• As a training package or accredited course sets out the competencies but does not prescribe how the training should be delivered or the time taken to deliver it, a training and assessment strategy is developed by the training provider to translate the training package and the associated competency requirements into a meaningful learning experience for learners.

  • Developed by Service Skills Organisations to meet the training needs of an industry or group of industries, training packages are a key part of the national training system. Training packages do not suggest how a learner should be trained. Instead, they specify the skills and knowledge required to perform effectively in the workplace. Each training package is made up of three components:

    • Units of competency
    • Qualifications framework 
    • Assessment guidelines

    The Community Services Training Package has 15 units of competency related to family violence which can be packaged into a range of courses spanning community services, health, justice and public safety.

  • Training products include all associated material used to deliver training, including:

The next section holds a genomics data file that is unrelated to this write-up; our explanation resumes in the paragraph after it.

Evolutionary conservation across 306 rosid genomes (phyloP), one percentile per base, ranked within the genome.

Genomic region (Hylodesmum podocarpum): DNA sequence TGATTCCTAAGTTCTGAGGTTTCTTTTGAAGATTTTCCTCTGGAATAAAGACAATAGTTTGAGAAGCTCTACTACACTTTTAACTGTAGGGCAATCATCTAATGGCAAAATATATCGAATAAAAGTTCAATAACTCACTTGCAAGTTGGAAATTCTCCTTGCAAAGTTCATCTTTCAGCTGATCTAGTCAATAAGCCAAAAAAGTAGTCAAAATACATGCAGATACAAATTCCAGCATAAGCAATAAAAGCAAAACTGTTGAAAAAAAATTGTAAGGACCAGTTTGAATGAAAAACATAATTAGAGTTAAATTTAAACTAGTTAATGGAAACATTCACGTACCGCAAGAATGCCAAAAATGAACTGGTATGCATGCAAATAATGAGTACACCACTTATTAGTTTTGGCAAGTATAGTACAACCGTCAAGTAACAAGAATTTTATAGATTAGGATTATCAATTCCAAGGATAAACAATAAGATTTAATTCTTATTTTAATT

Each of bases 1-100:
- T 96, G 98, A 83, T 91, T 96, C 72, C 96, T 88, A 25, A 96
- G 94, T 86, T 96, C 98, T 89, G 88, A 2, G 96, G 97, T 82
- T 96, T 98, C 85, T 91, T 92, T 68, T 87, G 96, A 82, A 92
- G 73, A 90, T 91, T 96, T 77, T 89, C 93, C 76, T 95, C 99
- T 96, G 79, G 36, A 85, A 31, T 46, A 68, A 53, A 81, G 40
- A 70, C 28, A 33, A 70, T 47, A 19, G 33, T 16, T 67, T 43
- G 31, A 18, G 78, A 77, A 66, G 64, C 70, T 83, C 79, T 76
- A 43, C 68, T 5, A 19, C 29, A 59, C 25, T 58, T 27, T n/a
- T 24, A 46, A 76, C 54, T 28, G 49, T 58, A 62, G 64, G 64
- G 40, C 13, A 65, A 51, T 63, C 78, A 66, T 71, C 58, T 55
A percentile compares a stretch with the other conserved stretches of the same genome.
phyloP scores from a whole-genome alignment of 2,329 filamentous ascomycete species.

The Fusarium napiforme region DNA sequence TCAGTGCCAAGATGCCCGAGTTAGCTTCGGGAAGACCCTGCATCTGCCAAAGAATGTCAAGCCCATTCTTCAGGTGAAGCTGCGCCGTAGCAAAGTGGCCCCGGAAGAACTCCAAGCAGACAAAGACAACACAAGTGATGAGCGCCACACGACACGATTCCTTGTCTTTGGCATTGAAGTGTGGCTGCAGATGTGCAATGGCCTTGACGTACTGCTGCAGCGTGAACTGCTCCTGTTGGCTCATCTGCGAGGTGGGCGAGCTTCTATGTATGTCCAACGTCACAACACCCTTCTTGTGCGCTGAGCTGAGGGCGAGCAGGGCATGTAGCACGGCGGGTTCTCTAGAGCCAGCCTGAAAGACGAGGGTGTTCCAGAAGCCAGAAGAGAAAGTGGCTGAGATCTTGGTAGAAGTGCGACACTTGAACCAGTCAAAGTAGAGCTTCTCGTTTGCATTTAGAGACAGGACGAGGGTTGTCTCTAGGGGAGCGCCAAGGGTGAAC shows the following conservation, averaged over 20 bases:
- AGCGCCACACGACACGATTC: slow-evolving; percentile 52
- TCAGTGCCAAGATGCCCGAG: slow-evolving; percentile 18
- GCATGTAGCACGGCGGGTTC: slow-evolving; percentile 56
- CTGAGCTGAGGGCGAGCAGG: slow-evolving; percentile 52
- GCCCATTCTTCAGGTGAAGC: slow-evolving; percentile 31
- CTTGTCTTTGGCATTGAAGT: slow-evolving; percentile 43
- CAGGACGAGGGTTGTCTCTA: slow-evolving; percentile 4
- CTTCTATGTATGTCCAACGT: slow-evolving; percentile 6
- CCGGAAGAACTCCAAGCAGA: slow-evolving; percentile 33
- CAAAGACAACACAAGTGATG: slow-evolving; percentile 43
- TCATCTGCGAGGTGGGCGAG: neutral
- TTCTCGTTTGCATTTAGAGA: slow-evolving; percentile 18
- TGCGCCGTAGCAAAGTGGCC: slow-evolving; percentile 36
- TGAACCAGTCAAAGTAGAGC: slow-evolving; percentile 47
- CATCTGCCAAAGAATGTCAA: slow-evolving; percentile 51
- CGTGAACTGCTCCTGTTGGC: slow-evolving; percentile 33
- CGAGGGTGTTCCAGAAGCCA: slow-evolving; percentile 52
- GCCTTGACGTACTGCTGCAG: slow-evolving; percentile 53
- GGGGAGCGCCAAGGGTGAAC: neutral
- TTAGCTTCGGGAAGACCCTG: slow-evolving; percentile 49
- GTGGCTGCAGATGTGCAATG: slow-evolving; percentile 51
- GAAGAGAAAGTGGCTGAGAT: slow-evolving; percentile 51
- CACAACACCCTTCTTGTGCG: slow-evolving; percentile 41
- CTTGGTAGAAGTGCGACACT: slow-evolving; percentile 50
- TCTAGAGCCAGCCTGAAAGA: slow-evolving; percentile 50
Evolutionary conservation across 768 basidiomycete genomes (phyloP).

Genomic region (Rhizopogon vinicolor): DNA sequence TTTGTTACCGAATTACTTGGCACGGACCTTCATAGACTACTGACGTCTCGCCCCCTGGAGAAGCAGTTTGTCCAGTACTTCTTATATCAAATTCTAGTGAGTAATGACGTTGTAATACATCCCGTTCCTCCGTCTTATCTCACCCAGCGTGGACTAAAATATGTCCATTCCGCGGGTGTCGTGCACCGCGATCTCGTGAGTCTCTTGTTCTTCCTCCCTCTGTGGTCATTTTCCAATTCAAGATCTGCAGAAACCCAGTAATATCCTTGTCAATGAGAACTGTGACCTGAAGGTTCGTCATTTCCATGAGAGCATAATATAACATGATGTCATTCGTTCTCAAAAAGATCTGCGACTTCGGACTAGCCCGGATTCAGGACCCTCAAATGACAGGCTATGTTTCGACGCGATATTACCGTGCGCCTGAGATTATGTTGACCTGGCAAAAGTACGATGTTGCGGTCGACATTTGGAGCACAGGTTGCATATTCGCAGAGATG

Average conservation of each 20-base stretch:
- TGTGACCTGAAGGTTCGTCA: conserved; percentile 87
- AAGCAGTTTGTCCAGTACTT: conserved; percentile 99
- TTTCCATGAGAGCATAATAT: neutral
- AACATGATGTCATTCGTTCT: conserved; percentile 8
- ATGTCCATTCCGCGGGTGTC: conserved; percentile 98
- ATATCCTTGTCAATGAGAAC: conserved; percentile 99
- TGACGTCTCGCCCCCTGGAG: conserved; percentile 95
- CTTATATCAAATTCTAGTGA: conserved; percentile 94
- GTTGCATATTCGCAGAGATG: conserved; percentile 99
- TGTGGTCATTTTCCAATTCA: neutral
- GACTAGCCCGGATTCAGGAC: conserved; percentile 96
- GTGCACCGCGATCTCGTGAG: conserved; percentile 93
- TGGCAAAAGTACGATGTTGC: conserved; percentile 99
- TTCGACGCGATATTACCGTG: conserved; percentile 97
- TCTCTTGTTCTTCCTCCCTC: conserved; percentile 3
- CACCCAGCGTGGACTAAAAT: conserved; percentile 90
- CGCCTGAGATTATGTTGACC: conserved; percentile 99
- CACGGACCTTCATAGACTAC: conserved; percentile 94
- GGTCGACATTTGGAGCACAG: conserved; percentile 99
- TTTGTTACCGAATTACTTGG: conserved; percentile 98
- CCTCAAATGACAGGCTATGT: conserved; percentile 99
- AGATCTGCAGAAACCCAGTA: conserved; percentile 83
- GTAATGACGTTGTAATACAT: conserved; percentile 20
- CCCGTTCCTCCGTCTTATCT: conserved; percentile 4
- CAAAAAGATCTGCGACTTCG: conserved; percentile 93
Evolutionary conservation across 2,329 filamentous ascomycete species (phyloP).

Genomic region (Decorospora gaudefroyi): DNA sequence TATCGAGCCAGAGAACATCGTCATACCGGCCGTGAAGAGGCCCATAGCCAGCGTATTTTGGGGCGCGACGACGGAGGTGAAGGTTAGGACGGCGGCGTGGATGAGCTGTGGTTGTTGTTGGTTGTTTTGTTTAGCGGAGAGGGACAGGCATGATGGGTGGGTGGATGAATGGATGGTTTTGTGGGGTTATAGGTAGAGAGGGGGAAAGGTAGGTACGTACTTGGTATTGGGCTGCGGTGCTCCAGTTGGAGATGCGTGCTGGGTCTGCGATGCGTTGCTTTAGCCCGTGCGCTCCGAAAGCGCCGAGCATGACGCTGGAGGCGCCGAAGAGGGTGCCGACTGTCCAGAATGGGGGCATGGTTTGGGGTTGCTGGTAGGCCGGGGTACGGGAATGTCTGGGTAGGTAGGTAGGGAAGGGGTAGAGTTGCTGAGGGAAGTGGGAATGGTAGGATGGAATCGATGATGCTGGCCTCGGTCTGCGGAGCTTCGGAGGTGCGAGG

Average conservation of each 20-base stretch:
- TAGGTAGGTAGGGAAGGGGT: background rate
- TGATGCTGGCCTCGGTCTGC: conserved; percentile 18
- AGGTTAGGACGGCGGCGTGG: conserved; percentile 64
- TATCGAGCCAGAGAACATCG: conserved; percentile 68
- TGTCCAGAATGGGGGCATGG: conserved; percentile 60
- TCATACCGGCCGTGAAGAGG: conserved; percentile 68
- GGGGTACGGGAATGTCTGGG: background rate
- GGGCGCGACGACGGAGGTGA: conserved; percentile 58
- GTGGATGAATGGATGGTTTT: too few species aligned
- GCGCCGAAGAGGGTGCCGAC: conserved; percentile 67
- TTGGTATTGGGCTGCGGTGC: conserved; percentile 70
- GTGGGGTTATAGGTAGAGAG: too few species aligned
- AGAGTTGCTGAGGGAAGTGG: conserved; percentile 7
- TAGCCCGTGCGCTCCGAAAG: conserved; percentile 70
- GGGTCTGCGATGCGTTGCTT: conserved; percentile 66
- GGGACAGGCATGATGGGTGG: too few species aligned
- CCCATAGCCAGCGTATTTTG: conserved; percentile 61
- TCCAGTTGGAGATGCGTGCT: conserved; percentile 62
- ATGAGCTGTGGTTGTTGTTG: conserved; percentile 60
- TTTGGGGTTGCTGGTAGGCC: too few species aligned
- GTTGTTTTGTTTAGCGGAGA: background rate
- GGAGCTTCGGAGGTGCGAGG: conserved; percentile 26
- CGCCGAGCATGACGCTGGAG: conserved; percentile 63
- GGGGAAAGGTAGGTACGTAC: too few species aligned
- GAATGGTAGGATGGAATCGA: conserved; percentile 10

• national industry training packages (such as Australian Qualifications Framework qualifications, units of competency, and Skill Sets)
    • Training Package Companion Volumes
    • VET accredited courses
    • training and assessment resources
  • There are two regulators relevant to VET in Victoria.

    Victorian Registration and Accreditation Authority (VRQA) 

    The VRQA is responsible for registering and regulating organisations in Victoria that wish to offer VET qualifications and courses to domestic students in Victoria only, or in Victoria and Western Australia only. 

    Australian Standards and Quality Authority (ASQA)

    ASQA is the regulatory body for jurisdictions other than Victoria and Western Australia, except where RTOs in Victoria and Western Australia:

    • offer courses to overseas students; and/or
    • offer courses to students (including through offering courses online) in jurisdictions other than Western Australia

Reviewed 24 November 2019